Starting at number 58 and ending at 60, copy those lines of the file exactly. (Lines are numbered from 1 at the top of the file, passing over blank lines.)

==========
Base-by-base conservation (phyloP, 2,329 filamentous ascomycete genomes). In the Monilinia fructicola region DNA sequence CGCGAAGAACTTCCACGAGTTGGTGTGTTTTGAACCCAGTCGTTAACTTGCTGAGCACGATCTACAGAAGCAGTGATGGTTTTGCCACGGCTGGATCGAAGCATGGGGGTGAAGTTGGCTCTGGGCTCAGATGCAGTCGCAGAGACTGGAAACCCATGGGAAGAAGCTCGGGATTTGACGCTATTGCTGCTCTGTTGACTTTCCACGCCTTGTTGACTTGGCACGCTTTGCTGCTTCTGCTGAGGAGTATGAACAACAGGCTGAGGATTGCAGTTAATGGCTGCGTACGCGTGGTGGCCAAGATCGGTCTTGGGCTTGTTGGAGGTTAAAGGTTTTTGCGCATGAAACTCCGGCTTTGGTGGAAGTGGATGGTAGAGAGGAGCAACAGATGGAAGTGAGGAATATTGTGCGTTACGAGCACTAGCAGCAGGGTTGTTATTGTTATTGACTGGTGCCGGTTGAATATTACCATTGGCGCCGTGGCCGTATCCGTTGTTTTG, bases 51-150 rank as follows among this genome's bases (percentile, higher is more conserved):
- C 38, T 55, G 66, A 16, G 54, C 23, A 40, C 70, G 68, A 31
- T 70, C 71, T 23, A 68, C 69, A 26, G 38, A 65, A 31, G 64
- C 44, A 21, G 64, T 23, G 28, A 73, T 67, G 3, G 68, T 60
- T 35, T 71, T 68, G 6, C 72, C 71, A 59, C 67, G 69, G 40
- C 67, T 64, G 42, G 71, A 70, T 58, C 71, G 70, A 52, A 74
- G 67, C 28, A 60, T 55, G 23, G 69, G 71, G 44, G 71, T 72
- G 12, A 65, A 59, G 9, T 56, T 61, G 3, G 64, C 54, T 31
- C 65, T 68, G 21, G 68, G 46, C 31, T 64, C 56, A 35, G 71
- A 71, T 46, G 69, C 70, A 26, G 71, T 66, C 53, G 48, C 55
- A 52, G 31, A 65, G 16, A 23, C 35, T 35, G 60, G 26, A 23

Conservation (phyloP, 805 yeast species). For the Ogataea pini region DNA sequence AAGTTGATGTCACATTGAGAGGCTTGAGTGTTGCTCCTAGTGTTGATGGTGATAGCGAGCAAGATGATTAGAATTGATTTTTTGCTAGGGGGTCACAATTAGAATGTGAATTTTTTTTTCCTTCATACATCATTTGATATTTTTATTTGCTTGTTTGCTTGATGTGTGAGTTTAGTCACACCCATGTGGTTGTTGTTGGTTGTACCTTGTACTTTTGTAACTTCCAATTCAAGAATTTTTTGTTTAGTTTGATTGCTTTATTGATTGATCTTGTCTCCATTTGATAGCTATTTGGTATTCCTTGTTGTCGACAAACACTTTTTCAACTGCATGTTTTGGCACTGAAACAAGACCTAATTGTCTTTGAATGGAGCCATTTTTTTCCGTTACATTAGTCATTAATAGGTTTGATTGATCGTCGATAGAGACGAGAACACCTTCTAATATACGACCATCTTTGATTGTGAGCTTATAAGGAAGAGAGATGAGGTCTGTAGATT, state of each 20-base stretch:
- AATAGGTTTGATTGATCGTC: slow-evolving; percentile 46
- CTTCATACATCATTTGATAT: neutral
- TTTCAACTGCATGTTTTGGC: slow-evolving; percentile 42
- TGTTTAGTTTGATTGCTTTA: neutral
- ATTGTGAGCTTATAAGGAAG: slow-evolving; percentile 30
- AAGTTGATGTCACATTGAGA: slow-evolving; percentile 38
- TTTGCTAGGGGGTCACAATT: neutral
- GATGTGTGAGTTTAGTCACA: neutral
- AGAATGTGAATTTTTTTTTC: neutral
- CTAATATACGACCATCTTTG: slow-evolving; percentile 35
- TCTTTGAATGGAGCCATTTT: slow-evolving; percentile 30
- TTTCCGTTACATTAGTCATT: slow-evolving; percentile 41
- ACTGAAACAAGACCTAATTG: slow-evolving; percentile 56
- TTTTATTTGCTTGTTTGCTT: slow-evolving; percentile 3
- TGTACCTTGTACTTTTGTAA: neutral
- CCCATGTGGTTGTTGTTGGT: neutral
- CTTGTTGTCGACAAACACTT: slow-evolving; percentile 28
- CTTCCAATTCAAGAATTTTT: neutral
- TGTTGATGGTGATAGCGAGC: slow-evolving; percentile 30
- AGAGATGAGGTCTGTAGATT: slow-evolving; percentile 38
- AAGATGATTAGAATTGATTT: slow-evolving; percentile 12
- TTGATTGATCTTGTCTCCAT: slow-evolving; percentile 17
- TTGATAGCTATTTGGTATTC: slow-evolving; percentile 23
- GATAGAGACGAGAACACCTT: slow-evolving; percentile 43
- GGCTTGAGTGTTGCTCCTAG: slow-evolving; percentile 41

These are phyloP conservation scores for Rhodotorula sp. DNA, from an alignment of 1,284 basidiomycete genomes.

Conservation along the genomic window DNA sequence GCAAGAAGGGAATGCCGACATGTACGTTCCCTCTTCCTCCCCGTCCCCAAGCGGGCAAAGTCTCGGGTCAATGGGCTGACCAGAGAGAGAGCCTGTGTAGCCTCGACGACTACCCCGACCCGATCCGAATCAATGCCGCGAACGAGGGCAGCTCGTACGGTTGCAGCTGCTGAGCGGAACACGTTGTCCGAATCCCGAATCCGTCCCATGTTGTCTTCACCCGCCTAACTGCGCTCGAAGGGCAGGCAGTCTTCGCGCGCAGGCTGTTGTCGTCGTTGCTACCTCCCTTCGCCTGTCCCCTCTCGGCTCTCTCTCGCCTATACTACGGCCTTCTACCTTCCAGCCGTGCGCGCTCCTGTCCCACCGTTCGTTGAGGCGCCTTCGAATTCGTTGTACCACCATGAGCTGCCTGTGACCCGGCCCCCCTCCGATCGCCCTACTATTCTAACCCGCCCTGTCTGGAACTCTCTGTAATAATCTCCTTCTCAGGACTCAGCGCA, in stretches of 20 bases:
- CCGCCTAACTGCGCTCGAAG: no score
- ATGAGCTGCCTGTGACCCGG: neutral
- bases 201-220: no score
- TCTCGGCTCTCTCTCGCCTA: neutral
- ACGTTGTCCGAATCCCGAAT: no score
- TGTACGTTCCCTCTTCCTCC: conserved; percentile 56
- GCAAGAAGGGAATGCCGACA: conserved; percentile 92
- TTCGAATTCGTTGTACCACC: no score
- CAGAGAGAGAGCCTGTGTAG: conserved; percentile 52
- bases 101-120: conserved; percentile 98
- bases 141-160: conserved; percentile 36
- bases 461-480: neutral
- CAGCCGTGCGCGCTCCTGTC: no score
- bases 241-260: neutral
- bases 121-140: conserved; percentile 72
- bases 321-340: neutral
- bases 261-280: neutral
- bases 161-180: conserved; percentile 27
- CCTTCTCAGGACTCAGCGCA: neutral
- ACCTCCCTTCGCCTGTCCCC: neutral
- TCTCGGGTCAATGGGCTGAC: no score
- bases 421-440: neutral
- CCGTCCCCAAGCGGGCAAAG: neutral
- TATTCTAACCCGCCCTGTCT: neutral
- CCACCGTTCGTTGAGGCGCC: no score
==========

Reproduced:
- CCTTCTCAGGACTCAGCGCA: neutral
- ACCTCCCTTCGCCTGTCCCC: neutral
- TCTCGGGTCAATGGGCTGAC: no score